Release Day Review by Mel: Daughter of the Burning City, by Amanda Foody

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Daughter of the Burning City, by Amanda Foody
Publisher: Harlequin Teen
Release Date: July 25, 2017

Rating: 4 out of 5 stars


A darkly irresistible new fantasy set in the infamous Gomorrah Festival, a traveling carnival of debauchery that caters to the strangest of dreams and desires.

Sixteen-year-old Sorina has spent most of her life within the smoldering borders of the Gomorrah Festival. Yet even among the many unusual members of the traveling circus-city, Sorina stands apart as the only illusion-worker born in hundreds of years. This rare talent allows her to create illusions that others can see, feel and touch, with personalities all their own. Her creations are her family, and together they make up the cast of the Festival’s Freak Show.

But no matter how lifelike they may seem, her illusions are still just that—illusions, and not truly real. Or so she always believed…until one of them is murdered.

Desperate to protect her family, Sorina must track down the culprit and determine how they killed a person who doesn’t actually exist. Her search for answers leads her to the self-proclaimed gossip-worker Luca, and their investigation sends them through a haze of political turmoil and forbidden romance, and into the most sinister corners of the Festival. But as the killer continues murdering Sorina’s illusions one by one, she must unravel the horrifying truth before all of her loved ones disappear.


F/M Pairing
Bisexual Character
Demisexual Character
Lesbian Secondary Character
Young Adult
Travelling Carnival
Special Abilities

Content Warning for:
Bereavement /Funeral
(Internalised) Ableism/Facial Discrimination
Mention of Slavery/Child Abduction
Religious Cult and Oppression
Disfigurement as Punishment

Review by Mel

I picked this book up because I am very fond of carnival settings (and because of the pretty cover). I am intrigued by the notion of carnivals being – or becoming – a home for misfits who are not accepted in society because they are different. I also just love to be amazed and gaze open-mouthed at everything a wandering carnival has to offer— shows, smells, food, debauchery, and secrets.

The smoke that envelops Gomorrah utterly blocks out any view of the sky. The smoke is part of Gomorrah’s legend: once upon a time, we were burned to the ground. But we did not die. Instead we kept burning, kept moving, kept growing. The smoke surrounds us, even if we no longer burn. There is no fire, but sometimes, if you catch yourself around Gomorrah’s edges, the air thickens from stifling heat and the lanterns glow a little bit brighter.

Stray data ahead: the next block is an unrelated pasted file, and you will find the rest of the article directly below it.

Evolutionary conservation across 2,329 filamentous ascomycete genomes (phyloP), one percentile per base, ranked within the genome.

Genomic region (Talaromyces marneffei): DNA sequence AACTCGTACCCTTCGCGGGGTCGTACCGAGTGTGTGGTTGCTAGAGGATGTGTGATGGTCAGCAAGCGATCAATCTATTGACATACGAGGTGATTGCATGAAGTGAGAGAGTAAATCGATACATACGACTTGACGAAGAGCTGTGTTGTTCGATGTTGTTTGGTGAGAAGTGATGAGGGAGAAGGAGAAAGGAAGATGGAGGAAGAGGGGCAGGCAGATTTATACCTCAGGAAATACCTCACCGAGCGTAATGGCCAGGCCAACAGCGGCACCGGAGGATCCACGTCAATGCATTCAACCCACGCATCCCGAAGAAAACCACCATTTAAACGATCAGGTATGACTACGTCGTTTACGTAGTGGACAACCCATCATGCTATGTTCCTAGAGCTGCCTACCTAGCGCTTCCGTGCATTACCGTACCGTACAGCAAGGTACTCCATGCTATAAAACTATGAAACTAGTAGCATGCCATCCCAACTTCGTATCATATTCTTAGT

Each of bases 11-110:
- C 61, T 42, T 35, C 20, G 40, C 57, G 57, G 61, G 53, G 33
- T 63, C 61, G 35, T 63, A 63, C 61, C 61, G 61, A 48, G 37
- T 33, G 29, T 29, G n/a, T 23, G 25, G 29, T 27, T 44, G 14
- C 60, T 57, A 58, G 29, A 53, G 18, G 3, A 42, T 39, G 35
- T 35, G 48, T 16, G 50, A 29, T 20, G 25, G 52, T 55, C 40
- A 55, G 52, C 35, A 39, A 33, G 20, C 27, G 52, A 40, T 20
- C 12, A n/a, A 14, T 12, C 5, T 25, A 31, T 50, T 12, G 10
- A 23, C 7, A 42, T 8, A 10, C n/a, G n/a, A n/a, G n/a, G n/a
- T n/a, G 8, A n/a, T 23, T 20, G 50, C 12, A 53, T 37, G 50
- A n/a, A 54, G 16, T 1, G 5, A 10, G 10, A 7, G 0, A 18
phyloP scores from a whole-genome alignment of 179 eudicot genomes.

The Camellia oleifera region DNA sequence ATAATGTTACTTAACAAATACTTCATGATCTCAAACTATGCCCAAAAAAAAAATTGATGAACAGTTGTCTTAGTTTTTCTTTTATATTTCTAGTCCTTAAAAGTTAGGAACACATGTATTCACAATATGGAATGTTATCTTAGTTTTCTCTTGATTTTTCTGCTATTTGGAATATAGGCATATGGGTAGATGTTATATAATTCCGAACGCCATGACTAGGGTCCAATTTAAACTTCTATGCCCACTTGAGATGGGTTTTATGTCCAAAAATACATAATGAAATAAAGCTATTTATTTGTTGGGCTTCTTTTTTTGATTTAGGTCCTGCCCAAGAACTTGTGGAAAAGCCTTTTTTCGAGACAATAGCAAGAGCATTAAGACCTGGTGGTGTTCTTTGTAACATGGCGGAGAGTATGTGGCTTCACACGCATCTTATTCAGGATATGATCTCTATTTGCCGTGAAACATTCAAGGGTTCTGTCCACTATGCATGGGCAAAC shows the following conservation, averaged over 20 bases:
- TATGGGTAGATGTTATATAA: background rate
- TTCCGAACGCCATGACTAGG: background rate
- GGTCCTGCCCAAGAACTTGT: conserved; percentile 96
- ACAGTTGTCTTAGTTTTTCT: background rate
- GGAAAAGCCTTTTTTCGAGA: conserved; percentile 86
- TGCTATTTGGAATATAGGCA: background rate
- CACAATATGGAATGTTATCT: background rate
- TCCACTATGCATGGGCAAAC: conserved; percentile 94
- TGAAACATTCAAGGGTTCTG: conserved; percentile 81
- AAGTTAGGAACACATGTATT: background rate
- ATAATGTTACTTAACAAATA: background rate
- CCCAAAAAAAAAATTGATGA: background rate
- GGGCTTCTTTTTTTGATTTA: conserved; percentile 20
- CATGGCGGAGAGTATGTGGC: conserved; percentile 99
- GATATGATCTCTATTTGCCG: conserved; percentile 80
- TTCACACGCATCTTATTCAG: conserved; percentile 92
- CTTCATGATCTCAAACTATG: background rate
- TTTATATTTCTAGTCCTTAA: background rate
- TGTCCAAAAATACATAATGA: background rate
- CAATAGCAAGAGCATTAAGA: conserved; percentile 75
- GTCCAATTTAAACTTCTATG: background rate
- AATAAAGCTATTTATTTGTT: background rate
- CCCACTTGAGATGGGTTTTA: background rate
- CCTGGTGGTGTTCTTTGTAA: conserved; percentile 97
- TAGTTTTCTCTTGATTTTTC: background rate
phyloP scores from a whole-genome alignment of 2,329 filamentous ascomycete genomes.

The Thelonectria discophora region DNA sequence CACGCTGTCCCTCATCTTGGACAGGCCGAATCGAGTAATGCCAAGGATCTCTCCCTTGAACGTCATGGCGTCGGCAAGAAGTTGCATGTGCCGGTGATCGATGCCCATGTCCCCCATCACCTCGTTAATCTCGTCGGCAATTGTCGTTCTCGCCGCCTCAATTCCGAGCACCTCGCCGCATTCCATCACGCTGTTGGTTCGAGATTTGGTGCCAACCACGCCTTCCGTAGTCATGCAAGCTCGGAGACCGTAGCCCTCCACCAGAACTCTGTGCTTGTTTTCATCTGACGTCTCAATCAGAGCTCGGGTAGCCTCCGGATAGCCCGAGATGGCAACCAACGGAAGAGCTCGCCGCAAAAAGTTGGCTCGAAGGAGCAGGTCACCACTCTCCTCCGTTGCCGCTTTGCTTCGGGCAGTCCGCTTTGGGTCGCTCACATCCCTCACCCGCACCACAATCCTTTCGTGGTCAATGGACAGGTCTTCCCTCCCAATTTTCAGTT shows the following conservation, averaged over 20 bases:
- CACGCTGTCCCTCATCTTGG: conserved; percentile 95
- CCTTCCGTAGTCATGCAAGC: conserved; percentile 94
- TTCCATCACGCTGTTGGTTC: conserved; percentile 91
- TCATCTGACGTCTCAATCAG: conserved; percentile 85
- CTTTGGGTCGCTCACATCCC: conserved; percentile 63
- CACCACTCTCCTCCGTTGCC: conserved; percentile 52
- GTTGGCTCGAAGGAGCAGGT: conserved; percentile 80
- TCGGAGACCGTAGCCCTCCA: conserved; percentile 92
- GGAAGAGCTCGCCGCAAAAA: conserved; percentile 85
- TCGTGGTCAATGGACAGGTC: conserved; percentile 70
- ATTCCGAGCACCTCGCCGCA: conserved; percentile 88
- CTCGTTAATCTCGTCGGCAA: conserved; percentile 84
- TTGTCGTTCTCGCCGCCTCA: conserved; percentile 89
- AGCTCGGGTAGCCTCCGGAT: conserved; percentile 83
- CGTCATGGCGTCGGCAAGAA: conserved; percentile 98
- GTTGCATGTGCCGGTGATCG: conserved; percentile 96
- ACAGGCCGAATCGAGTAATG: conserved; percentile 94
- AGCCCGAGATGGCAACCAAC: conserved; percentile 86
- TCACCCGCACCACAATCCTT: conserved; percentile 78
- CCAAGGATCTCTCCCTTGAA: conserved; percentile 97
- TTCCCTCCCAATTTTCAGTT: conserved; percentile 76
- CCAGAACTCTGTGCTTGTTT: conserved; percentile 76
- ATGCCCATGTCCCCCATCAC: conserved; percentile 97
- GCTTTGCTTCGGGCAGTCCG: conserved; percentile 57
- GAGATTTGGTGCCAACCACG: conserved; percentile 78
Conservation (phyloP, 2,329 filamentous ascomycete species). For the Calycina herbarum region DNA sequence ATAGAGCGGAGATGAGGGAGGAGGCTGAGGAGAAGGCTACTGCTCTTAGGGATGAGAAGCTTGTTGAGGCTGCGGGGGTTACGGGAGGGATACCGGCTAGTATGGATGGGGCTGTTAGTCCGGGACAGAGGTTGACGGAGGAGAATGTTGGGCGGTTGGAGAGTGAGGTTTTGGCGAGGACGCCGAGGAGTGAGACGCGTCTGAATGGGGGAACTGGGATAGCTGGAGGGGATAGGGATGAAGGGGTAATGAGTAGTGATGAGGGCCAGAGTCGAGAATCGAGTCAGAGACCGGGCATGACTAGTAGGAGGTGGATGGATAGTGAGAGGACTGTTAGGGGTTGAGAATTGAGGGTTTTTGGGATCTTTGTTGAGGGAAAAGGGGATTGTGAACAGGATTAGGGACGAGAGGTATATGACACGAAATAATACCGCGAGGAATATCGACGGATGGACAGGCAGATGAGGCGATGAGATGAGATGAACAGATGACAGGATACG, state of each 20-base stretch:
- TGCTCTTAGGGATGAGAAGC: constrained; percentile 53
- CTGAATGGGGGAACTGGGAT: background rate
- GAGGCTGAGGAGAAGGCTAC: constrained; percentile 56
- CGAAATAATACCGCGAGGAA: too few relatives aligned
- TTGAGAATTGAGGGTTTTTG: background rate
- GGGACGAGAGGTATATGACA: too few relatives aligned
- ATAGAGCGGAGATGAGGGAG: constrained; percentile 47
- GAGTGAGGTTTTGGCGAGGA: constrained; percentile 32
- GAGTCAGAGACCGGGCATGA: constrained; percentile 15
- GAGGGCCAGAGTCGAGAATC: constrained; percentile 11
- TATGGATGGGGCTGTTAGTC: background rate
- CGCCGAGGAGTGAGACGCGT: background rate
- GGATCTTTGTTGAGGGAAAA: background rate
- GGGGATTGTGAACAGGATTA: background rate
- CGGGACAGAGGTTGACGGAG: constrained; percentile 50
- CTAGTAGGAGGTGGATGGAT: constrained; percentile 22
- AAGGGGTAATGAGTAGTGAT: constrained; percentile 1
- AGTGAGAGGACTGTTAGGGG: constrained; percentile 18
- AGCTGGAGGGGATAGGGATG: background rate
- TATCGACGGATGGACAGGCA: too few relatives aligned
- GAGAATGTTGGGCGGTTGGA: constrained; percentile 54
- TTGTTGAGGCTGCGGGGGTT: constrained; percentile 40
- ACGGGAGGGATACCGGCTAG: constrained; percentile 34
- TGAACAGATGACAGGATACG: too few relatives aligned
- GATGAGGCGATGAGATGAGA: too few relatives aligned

Setting wise this book was a total cracker. I could explore and discover the sites and the magic within until the very end, and it was atmospheric, mysterious, and inventive. I love that Gomorrah unravels little by little and that the reader wanders closer and closer to the (metaphorical) centre of it.

Gomorrah is also imbedded into the outer world, that is, quite frankly, an awful and hateful place full of discrimination and, to make things worse, a religious cult that gives people a means to rectify their spite and power games.

Both Gomorrah and this country that the carnival travels through build the playground for a mystery that was the very first I was interested in. (I do not like mysteries, they bore me so.)

All I can see is how little we see, how dense the fog is that covers our enemies. We have no idea what we may be up against. Any theory could be right. Any person could be suspicious.

I was very much engaged with actively trying to figure out who could be behind the murders of Sorina’s family, and I couldn’t figure it out which is all the better. I usually either don’t care for the whodunnit or I know it halfway through the book but this wasn’t the case here at all. I had a lot of suspects but I couldn’t decide between them. I had suspicions for the how but not the why, and so, in the end, everything made perfect sense to me but I was still surprised by all that was revealed.